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Oswego mayor and Port Authority battle over new grain tower

Jason Smith
Oswego Mayor Billy Barlow says a grain storage tower being built by the Port of Oswego Authority will block views of Lake Ontario and the Oswego Lighthouse

The Port of Oswego Authority has billed its new grain storage tower as a significant improvement to their operations, but Oswego Mayor Billy Barlow said the chosen location for that facility is being built is having the opposite effect on the city.

When those working on the project put up the exterior of the storage tower on the east side of the city this week, it became apparent to residents that the structure will block viewing access to Lake Ontario from multiple vantage points on that side of the city. Barlow said it destroys Oswego's "viewshed."

"For as disappointed as a lot of the people are, I think even worse they are in complete disbelief that somebody somewhere thought that this was a good idea," Barlow said. 

Port Authority Director Bill Scriber said in a statement that their plans have been public for more than a year and that Barlow was briefed in 2019 about this tower, which will have the capacity to store 14,000 metric tons of product.

"As a state authority, we went through all legal channels and posted information on this and other projects on our website and our social media in advance," Scriber said in a statement.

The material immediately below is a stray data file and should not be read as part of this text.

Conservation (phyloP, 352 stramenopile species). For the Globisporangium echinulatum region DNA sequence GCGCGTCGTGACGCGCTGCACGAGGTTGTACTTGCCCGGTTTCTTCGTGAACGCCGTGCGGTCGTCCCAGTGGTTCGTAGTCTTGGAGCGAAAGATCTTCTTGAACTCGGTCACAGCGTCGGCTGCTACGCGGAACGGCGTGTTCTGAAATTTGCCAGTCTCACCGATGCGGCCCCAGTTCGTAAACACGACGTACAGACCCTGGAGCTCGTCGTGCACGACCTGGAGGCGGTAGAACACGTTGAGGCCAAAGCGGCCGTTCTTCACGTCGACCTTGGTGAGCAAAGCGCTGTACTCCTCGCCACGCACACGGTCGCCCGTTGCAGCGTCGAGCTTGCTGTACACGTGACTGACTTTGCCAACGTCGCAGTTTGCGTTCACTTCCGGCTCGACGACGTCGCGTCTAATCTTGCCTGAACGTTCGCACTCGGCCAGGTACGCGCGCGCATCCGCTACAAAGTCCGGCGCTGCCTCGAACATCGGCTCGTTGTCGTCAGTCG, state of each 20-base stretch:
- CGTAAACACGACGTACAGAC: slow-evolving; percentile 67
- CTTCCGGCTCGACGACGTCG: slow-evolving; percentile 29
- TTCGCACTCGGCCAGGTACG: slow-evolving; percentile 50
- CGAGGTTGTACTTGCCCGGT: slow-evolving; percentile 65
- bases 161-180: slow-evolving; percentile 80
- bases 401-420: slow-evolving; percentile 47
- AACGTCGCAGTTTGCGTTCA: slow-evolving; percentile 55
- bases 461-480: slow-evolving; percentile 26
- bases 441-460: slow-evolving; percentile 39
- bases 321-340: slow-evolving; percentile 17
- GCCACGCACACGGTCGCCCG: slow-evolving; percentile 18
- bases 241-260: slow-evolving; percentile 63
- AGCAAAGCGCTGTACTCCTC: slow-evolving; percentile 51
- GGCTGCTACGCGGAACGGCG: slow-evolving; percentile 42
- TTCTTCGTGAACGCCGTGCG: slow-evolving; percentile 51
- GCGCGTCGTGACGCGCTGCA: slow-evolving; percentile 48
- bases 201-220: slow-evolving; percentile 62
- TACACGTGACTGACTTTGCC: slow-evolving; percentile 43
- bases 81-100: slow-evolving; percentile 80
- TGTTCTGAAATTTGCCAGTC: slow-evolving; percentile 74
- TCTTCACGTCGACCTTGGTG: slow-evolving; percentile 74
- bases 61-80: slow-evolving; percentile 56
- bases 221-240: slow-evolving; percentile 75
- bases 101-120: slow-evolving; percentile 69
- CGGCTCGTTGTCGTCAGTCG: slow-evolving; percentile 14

But Barlow said he never saw these plans and because the Port is on state property, they weren't subject to city zoning and planning requirements.

"I feel like this could have been more thought out, it could have been vetted by the public," Barlow said. "Even though you’re exempt, it doesn’t mean you should ignore the entire public sentiment behind the project and the use and how appropriate the actual development would be. The reason that they didn't do that is because they knew the viewshed would come up."

Barlow said he is exploring what legal actions if any he could take to stop further construction.

Payne Horning is a reporter and producer, primarily focusing on the city of Oswego and Oswego County. He has a passion for covering local politics and how it impacts the lives of everyday citizens. Originally from Iowa, Horning moved to Muncie, Indiana to study journalism, telecommunications and political science at Ball State University. While there, he worked as a reporter and substitute host at Indiana Public Radio. He also covered the 2015 session of the Indiana General Assembly for the statewide Indiana Public Broadcasting network.